abc logo Growing Fragrant Rhododendrons
Rhododendron ABC's #24

As I contemplate the results of our Rhododendron ABC discussions, I find that I have emphasized collection and culture of the members of the Genus with a view directed toward stimulation and satisfaction of our visual senses. There is another facet of rhododendron collection which has not been touched upon - the stimulation of the olfactory senses. Rhododendrons, and many other flowering genera in the main, rely on attracting insects to their flowers where, in their search for nectar, the insects transmit pollen from one flower to another, and thus make cross-fertilization possible. This occurs, primary, during daylight hours where light and color is the principle attractant for the pollinating creatures.

But what about those flowers that are open at night and have taken advantage of the presence of night-flying moths and even, in some cases birds and mammalian bats? Light and color play a minor role in this nocturnal activity and the production of aromatic substances becomes very important for the cross-fertilization process.

Detection of chemical aromas can be very keen in insects. Certain moths have been shown to be able to detect, with their antennae from long distances, the presence of female moths. They do this by intercepting air borne chemicals called pheromones which are produced by the females. Although the aromatic chemicals in rhododendron flowers are not strictly pheromones, they accomplish the same purpose and moths and other night pollinators can locate flowers whether or not there is any light or color. This is probably the reason why most fragrant rhododendrons are not highly colored. There is no need to produce bright colors to attract pollinators.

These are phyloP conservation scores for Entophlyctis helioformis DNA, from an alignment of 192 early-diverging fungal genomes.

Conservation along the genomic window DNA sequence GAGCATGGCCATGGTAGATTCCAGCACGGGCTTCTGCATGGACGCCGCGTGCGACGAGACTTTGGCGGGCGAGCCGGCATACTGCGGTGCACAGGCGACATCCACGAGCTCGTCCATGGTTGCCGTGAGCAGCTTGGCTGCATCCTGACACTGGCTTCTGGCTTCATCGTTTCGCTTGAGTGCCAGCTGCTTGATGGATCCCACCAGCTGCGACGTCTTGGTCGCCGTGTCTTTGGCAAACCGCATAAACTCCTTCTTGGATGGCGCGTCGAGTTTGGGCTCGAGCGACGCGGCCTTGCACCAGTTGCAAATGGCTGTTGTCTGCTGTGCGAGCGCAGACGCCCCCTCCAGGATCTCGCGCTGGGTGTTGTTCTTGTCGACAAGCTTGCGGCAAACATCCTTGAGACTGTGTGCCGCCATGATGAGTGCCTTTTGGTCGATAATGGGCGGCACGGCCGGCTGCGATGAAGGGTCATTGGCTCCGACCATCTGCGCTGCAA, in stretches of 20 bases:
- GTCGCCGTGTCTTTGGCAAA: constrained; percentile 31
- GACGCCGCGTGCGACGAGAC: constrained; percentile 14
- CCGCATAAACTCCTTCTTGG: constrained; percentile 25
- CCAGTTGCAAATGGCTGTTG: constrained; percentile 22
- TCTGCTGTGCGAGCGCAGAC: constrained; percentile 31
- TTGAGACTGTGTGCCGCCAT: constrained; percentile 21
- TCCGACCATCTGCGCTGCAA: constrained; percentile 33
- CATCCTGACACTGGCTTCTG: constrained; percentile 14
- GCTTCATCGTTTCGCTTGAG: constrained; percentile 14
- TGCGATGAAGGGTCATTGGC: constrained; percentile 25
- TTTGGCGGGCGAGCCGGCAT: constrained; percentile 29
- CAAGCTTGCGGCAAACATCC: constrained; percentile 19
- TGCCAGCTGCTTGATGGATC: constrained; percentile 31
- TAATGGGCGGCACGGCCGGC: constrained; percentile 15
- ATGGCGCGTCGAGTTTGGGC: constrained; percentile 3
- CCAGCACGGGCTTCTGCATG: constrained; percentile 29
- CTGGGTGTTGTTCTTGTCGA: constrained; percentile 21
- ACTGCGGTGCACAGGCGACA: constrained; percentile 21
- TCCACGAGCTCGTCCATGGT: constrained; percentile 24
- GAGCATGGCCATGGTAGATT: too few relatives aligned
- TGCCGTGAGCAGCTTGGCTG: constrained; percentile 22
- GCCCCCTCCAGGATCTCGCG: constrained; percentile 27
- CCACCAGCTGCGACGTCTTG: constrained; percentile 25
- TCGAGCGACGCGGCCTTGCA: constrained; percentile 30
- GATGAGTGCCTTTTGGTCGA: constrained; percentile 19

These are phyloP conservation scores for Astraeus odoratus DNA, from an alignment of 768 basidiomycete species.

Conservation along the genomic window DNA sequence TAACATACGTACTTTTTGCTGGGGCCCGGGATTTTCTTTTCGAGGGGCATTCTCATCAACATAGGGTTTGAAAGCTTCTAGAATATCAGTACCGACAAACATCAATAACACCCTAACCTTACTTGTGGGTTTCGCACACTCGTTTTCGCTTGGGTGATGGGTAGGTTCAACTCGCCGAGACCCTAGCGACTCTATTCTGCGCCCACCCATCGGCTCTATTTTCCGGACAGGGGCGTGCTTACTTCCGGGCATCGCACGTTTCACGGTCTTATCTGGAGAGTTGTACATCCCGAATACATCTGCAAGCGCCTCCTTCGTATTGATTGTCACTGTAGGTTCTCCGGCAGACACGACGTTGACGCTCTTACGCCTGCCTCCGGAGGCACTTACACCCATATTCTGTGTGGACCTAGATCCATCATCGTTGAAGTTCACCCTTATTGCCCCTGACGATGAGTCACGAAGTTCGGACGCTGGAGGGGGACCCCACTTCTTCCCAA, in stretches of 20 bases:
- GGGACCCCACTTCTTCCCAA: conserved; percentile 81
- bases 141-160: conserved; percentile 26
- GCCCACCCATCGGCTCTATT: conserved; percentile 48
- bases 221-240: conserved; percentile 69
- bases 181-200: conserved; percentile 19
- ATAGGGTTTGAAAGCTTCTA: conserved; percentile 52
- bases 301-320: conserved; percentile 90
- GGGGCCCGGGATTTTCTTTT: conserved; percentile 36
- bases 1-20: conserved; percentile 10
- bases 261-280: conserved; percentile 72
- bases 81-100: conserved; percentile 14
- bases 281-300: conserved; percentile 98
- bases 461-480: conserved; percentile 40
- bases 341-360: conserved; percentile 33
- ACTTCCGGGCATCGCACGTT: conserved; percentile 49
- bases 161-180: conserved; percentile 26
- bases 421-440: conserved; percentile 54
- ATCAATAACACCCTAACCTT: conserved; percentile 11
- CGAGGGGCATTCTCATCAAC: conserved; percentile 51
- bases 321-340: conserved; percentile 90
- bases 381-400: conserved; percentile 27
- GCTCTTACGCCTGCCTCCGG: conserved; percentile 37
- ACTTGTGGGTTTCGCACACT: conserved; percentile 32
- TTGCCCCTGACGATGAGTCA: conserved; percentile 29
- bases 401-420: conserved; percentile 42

I have found that fragrance is most apt to be found in rhododendrons in the Maddenia and Fortunea subsections in hybrids derived from species in these subsections. Most of the fragrant flowers (and some of them have very pleasing aromas, indeed) are white or very light pink or yellow. I don't believe I've ever encountered a red rhododendron with a pronounced scent. Some of the Maddenii group with yellow flowers are scented. The tropical vireyas, or "Malaysian" rhododendrons, may have strong fragrance combined with deeper colors. Many of these flowers have long nectar tubes and hummingbirds and even bats are suspected of being attracted by scents as well as color. They use bills and tongues to secure nectar from the long tubes, and in so doing, cause transfer of pollen from flower to flower.

Even though most fragrant rhododendrons are not highly colored, they generally are large flowered and form pleasing additions to rhododendron collections. The largest flower in the Genus is found in the species, R. nuttallii Its trumpet-shaped fragrant corollas can be five inches long and six inches wide, and although mostly white, can be pleasingly tinged with pale pink and yellow. It and its fellow Maddenii species, such as R. lindleyii and R. formosum, can only be grown outdoors in the most favored climates, but when grown indoors, their fragrance can pervade an entire room. The more hardy Fortunea rhododendrons such as R. fortunei and R. discolor are also pleasantly scented and are very welcome specimens in the garden. Probably the most well-known rhododendron hybrid group, the Loderii hybrids, are esteemed as much for their fine aromas as for their large white to pink flowers.

Perhaps in the future, hardy hybrids that combine bright colors and fragrance will be developed but I think this will not be easy. Thirty years ago, David Leach in his book, Rhododendrons of the World stated that he believed this would be difficult to accomplish and time has proven him right. In the meantime, there is a lot of satisfaction in growing and flowering the light-colored scented rhododendrons that are available. Their aromas can be as fine and pleasing as costly French perfumes!

Addendum: Some of the deciduous azaleas species, and hybrids developed from them, are also very fragrant, though not as fragrant as some of the maddeniis and vireyas. Most notable of these are the near-white colored Oregon native azalea R. occidentale, the eastern U.S. azaleas R. atlanticum and R. viscosum and their close relatives. -lgn

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Dave Goheen